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  • In the more southern parts of the island it often reaches a height of 90 ft., and specimens exist considerably above that size; but the young shoots are apt to be injured in severe winters, and the tree on light soils is also hurt by long droughts, so that it usually presents a ragged appearance; though, in the distance, the lofty top and horizontal boughs sometimes stand out in most picturesque relief above the rounded summits of the neighbouring trees.
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  • Irrigation, introduced in 1888 by the orange growers, has been adapted by other farmers, especially the tobacco-growers of Gadsden county, and so the evil effects of the droughts, so common from February to June, are avoided.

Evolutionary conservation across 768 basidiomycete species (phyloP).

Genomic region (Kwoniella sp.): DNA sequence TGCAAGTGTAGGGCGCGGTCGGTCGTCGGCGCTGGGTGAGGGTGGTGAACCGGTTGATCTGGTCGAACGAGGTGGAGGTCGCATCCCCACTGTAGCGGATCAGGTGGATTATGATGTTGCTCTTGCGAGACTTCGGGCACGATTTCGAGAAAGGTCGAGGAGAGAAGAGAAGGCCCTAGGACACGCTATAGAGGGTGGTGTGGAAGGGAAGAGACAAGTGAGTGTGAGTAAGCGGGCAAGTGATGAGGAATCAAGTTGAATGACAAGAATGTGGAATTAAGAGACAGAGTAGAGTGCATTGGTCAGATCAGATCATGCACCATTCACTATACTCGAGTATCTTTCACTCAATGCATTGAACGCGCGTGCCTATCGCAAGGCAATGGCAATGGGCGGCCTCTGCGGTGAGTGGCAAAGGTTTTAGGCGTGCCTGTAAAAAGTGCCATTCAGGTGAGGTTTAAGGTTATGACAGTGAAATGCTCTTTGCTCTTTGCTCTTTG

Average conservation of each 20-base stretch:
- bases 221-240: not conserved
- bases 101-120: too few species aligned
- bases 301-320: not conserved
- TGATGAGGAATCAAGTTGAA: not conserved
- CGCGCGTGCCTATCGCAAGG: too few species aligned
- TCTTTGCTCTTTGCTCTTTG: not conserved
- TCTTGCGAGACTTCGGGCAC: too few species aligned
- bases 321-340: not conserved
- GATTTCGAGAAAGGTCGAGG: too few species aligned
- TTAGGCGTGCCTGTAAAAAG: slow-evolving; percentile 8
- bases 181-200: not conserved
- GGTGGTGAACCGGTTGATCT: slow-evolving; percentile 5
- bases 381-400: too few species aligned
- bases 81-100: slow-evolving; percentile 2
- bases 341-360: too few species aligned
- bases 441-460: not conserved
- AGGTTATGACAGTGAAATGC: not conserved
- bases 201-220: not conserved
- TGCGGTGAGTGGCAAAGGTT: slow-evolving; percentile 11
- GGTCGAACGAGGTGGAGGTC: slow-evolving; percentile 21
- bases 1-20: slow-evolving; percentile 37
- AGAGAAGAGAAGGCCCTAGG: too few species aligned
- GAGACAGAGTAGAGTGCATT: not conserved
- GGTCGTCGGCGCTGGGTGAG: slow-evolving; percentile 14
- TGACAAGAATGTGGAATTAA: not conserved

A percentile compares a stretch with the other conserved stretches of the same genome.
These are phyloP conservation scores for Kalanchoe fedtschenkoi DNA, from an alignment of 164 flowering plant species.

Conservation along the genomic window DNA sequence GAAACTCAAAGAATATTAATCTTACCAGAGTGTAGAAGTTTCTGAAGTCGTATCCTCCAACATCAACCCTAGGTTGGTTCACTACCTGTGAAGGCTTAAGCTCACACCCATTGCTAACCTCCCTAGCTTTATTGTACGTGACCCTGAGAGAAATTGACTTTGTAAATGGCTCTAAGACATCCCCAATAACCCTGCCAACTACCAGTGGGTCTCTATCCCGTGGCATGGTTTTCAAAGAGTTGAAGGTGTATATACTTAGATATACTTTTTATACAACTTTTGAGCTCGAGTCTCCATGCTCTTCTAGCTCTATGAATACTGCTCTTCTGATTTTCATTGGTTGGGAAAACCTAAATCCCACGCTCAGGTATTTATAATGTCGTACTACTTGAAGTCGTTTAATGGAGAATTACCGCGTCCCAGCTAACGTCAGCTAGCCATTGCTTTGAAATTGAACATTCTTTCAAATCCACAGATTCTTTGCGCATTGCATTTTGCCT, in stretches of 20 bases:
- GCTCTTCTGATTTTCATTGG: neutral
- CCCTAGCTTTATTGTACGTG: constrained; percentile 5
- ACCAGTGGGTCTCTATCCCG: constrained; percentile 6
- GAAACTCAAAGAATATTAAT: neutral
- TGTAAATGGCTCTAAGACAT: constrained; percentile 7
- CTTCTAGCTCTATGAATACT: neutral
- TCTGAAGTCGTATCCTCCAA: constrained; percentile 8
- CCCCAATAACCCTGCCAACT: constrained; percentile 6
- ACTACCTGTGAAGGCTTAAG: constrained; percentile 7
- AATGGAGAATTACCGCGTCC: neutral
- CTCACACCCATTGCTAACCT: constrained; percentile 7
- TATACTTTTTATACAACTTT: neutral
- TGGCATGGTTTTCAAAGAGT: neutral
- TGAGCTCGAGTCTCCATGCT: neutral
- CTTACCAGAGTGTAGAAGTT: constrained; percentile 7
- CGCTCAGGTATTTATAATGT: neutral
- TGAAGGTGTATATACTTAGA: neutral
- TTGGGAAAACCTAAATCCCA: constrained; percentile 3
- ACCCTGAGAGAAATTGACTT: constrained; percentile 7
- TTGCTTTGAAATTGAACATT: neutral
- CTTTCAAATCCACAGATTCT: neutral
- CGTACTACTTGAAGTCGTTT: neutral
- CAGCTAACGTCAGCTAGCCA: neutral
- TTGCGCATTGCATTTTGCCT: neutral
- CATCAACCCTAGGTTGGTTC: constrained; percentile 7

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  • or more, while other districts are semi-arid or subject to severe droughts.
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  • The hurricane, too, was followed by repeated droughts, and the inhabitants of the out-islands were reduced to indigence and want, a condition which is still, in some measure, in evidence.
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  • It resembles the Sao Francisco region in its uncertain rainfall and exposure to droughts, and in having large areas of campos suitable for grazing purposes.
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  • In Ceara the smaller rivers become dry channels in the dry season, and in protracted droughts the larger ones disappear also.